Edited to add:

I finally got my hands on a copy of The Cambridge Guide to English Usage* and it addresses this issue explicitly (if not any more helpfully than I did): "Double question marks (??), or combinations of exclamation and question marks (!? or ?!), are to be avoided except in informal writing (and in chess). Where they might appear on either side of closing quotation marks (because one belongs to the quote, and the other to the carrier sentence), the sentence should be rearranged to avoid it."

* You can never have too many style guides: it makes me feel better to see diverse experts all taking subtly different positions on what is correct, and when you need some excuse to procrastinate you can start trying to work out whether you should be typing "installment" or "instalment", with the help of a dozen different authoritative references. (The Cambridge guide has quite an interesting discussion - noting that the original Oxford Dictionary set them as equal alternatives, and suggests the modern adoption of "instalment" in the UK might have come about because the US adopted "installment". All this I learned while I could have been wasting time working! )

Last edited by gmw; 03-14-2019 at 10:24 PM.
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Old 03-14-2019, 10:46 PM   #20
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The Cambridge Guide to English Usage is arranged a bit differently to other guides, so it took me a while to work out that the book does not appear to give explicit advice on the subject of short signs. However, the book does have some text that implicitly gives away the Cambridge University Press style:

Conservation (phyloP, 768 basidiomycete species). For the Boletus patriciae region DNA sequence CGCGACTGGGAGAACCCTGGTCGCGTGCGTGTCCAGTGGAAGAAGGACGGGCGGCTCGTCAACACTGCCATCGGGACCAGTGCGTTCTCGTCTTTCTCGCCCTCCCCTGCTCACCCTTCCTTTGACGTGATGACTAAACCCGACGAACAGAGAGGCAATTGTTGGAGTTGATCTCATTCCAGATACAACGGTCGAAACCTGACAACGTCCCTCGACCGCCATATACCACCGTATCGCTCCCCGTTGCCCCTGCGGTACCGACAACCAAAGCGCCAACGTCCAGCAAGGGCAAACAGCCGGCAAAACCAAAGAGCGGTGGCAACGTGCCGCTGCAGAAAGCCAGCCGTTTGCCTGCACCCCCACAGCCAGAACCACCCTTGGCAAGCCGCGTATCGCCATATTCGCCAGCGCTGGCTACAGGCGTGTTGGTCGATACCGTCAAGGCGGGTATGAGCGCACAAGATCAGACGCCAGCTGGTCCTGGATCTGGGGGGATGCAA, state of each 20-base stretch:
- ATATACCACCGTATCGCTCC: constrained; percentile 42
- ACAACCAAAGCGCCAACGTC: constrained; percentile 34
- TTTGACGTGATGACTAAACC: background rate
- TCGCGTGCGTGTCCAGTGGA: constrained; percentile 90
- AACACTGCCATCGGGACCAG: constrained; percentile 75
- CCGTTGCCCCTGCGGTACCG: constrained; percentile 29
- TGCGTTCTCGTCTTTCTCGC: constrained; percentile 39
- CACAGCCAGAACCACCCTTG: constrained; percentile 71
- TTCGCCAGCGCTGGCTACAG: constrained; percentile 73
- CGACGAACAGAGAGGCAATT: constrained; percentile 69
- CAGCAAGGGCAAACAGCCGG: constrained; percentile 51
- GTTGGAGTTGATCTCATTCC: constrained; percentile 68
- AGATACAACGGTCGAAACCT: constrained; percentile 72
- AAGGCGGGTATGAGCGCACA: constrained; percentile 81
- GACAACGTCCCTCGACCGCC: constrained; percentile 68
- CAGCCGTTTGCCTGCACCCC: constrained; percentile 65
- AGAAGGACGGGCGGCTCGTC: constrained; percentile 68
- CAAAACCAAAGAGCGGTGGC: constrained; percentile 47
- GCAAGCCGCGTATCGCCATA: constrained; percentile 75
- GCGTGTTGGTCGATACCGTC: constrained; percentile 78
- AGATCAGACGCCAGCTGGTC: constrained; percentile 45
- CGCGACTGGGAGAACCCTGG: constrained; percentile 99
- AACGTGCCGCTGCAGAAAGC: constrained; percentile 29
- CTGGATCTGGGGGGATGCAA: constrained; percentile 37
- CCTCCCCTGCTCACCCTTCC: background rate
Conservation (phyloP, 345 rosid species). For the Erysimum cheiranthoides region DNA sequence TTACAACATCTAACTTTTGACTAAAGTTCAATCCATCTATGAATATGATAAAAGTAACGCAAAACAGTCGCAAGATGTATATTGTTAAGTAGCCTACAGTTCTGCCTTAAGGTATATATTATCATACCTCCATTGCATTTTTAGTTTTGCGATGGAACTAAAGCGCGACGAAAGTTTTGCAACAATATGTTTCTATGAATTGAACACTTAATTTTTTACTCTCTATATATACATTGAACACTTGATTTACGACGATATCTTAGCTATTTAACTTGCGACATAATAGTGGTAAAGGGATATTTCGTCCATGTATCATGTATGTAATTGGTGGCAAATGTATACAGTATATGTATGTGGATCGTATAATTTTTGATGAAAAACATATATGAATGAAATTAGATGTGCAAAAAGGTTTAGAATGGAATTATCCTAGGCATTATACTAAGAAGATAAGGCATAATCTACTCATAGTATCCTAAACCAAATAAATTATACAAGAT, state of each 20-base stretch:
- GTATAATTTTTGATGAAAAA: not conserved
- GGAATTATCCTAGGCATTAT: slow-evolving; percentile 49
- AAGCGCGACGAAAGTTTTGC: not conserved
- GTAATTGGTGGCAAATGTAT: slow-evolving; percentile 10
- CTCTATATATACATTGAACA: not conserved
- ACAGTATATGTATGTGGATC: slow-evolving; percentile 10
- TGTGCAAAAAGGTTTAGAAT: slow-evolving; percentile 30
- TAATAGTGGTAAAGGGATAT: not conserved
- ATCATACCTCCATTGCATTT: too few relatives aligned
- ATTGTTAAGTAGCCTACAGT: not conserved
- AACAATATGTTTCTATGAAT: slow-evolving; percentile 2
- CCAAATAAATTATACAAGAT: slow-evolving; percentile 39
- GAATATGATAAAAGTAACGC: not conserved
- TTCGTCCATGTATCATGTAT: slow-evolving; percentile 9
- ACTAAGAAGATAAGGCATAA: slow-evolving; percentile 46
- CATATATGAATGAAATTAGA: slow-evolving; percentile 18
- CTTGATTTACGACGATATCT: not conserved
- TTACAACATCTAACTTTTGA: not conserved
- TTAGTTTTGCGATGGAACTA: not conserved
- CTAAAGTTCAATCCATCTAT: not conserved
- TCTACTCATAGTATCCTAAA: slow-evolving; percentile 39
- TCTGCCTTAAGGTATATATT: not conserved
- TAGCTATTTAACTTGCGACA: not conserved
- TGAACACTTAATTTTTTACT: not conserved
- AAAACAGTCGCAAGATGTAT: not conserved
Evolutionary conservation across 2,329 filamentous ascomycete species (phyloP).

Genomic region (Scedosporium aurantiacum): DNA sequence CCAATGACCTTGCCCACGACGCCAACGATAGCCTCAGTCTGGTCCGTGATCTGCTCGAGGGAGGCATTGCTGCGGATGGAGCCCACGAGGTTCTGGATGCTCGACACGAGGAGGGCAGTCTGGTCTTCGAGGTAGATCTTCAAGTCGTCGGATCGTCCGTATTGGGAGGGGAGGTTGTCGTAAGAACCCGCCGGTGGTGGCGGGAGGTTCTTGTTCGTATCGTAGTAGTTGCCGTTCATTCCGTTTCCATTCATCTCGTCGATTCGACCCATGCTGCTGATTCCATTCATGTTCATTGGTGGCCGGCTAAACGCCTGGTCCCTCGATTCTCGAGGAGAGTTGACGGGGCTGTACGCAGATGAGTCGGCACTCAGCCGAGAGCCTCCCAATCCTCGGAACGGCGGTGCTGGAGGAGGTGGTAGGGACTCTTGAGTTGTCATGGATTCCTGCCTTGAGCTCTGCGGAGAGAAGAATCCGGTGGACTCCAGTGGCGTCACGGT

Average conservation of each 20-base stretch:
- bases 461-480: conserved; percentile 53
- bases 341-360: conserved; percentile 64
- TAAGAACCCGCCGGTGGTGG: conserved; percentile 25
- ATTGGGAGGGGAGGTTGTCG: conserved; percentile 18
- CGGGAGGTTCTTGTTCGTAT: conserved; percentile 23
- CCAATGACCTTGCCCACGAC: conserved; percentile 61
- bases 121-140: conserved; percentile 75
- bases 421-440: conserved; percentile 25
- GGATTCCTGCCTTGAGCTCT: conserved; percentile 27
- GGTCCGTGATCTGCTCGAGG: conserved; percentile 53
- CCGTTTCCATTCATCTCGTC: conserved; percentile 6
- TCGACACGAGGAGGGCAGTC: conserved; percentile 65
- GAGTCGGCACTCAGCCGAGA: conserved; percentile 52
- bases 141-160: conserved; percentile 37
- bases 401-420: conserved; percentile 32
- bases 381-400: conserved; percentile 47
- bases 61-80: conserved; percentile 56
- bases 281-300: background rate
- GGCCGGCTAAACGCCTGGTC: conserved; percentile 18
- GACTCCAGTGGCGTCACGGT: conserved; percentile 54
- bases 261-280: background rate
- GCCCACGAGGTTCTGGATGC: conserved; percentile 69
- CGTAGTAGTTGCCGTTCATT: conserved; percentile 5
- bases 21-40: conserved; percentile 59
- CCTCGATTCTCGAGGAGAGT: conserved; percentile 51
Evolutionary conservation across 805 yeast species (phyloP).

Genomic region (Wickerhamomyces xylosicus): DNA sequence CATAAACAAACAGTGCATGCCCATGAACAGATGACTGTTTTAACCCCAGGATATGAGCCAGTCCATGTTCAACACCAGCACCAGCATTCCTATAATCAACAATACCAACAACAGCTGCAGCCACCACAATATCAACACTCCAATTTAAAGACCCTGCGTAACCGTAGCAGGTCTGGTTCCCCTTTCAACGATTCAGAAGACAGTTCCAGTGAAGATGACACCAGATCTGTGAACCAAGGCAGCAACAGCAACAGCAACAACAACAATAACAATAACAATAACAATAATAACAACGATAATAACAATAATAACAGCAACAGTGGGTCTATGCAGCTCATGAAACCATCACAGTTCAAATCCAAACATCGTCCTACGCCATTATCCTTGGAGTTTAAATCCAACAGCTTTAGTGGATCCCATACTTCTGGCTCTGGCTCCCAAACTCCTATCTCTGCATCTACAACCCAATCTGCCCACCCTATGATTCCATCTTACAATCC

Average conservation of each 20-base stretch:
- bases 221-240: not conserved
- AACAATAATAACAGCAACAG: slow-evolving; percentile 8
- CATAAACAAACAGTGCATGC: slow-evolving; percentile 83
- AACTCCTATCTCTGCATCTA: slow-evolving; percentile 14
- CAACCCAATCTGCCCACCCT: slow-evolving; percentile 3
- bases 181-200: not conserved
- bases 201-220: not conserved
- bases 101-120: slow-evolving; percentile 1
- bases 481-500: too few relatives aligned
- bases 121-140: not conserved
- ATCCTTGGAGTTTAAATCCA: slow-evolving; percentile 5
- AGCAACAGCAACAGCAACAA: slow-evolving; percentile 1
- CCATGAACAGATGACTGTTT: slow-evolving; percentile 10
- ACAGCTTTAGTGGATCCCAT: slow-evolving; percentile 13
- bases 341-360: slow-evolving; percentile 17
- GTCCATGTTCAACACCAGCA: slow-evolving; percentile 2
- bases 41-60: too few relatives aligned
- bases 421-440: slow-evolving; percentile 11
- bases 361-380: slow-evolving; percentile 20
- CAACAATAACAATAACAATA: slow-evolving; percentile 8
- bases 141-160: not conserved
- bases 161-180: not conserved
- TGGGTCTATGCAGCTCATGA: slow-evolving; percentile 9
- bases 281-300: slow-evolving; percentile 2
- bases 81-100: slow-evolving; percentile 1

"in the conventional sign NO ADMITTANCE."

"An official NO ENTRY sign makes access by"

"as when the sign says PROCEED WITH CAUTION rather than DRIVE CAREFULLY."

Notice the NO ENTRY version is italicized but the others are not. None of the examples I could find in the text were quoted, but all were fully uppercase.
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Old 03-15-2019, 05:29 AM   #21
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Quote:
Originally Posted by gmw View Post
(...) All this I learned while I could have been wasting time working! )
I think you've found the perfect argument for, and use of, style guides! I'd never want to let them interfere with my writing, though.
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Old 03-15-2019, 10:24 AM   #22
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Quote:
Originally Posted by HarryT View Post
Only in American English. In Britain English the most common convention is that punctuation only goes inside quotation marks if it's part of what's being quoted.

E.g.

She said "Is it raining?"

But

Did she say "It is raining"?